Aleena Shawcross fails the profile test and from the very moment she wakes up on ‘the wheel’ she is forced to act swiftly in order to survive. She first meets David, a boy who has arrived at this terrible place the same day and they decide to stick together. It’s not long until they are attacked by a tribe of masked lunatics. Aleena manages to escape thanks to a girl named Gadya who takes her into her tribe but David is captured. As a result Aleena and David’s experiences on ‘the wheel’ are radically different.
They both must adapt to this new brutal life, a life where the choices they make will determine how long they will survive! While David is forced to live as part of the masked lunatics Aleena is taken to a group of more civilised teens who are planning to find a way off ‘the wheel’.
The novel is very much plot driven but the characters are also well developed. The story has multiple layers and successfully combines genres by including fantasy, family relationships, romance, conspiracy theories and mythology. The way it is written gives the reader just enough detail to understand what is going on but leaves you to guess the rest.
My favourite subject of the moment…dystopian fiction but this time not the exciting read I have come to expect from this genre. Sadly I was very disappointed with Wither. I found it extremely difficult to follow. Nonetheless, I will attempt to tell you a little of what it is all about. It has a futuristic feel so I would say its set about 100 years in the future after the government has made a complete mess of an experiment that aimed to create the perfect human race. Instead it has significantly reduced human lifespan and has delivered grave consequence for the younger generation. Babies born during the time of the botched experimental activity have an expiry date! Girls are dying out at age 20 and men at age 25. In a ploy to rapidly re-populate the population with healthy people a group of older men who call themselves the Gathers are kidnapping teenage girls to impregnate. Sixteen year old Rhine is kidnapped by these men forced into marriage and is expected to start producing offspring right away. Understandably Rhine is repulsed by her predicament and feels helpless against this regime. Until….she meets a young male servant named Gabriel, its instant attraction and together they start to plot an escape plan. A plan that has numerous ramifications and the story twists and turns at every chapter. The subject matter is quite controversial with some scenes making me cringe. While I am not turned off books by uncomfortable subject matter I like to see the purpose of such detail. What was really disappointing was the main theme which didn’t stray far beyond the silly quick fix idea of populating the world again after bungled governmental experimentation.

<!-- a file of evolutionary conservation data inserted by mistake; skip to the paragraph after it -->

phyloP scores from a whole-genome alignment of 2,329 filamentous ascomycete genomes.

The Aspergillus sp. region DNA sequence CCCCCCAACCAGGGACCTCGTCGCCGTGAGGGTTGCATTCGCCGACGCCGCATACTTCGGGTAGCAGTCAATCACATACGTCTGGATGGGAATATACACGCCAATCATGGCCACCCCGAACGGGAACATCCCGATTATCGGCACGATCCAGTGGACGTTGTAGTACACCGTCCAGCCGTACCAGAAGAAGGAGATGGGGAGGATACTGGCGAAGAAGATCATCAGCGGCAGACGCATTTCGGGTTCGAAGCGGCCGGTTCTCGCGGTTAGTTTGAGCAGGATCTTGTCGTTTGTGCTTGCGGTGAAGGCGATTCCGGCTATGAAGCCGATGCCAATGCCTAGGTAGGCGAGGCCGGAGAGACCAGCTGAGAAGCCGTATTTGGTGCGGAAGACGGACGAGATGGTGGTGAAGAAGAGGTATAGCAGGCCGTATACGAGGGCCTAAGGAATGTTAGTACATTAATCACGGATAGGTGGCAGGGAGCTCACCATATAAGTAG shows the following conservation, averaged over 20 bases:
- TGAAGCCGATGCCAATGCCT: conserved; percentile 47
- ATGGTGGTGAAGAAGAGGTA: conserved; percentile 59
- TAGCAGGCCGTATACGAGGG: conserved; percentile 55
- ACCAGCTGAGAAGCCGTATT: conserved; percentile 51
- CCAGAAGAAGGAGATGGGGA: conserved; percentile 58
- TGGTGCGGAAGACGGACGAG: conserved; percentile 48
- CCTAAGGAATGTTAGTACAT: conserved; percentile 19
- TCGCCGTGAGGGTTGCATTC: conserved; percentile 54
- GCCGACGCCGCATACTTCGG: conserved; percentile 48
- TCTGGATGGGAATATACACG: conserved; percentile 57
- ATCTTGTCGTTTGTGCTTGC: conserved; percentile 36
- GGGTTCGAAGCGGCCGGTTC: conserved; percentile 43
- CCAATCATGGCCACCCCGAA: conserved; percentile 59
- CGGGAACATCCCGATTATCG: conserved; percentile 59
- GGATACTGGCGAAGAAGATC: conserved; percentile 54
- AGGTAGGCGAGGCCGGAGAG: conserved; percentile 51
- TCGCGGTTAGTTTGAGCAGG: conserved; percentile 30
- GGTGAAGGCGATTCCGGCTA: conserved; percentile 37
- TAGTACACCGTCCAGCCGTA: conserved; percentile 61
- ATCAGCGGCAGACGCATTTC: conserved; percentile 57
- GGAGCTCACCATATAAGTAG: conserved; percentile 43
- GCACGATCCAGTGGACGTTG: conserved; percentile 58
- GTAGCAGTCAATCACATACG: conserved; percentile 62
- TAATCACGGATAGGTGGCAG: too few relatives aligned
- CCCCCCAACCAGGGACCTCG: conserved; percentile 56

From the start I couldn’t get over the story’s implausible premise, I appreciate dystopia for what it is – pure fantasy, but this idea is just plain ludicrous. The proposal that girls die at the exact age of 20 and boys exactly at 25 is too far-fetched. It felt too random, too calculated and too exact to me. Furthermore, the story didn’t capture me and I didn’t bond with the characters. I never felt like I was involved in the story and I need to form a relationship with the characters in order for me to truthfully recommend you read it. At one stage I was touched withRhine’s helplessness during the chapters following her kidnapping ordeal. However, her character seemed to change towards the last third of the book and I lost touch with her. I did like Gabriels’ character yet he lacked any real depth. Maybe his character will be explored in the follow-up books of the series. Usually I find that debut authors write amazing first novels but I am sorry to say DeStefano failed to impress me. I still might read the follow-up books in the series but I will shelf them for a later date.
Across the universe by Beth Revis is a novel not a travel memoir but I figure it has a slight connection to this months spotlight on theme. Travel comes in all forms and this book will take you on a journey you won’t ever forget. It will spark questions of immortality, morale, science and we see the future.
Lyn from the Helensvale Library says “If you were ever thought to freeze yourself hoping for eternal life – or at least life in the far distant future, this story may puzzle you with a fascinating insight into the science of cryogenics. Our heroine watches her mother and father get frozen in order to travel to a far distant planet. She then has to choose to accompany them or to stay behind without her beloved family. The story grips you right from the start, the description of the process is truly compelling and quite ghastly. A journey of a life time!”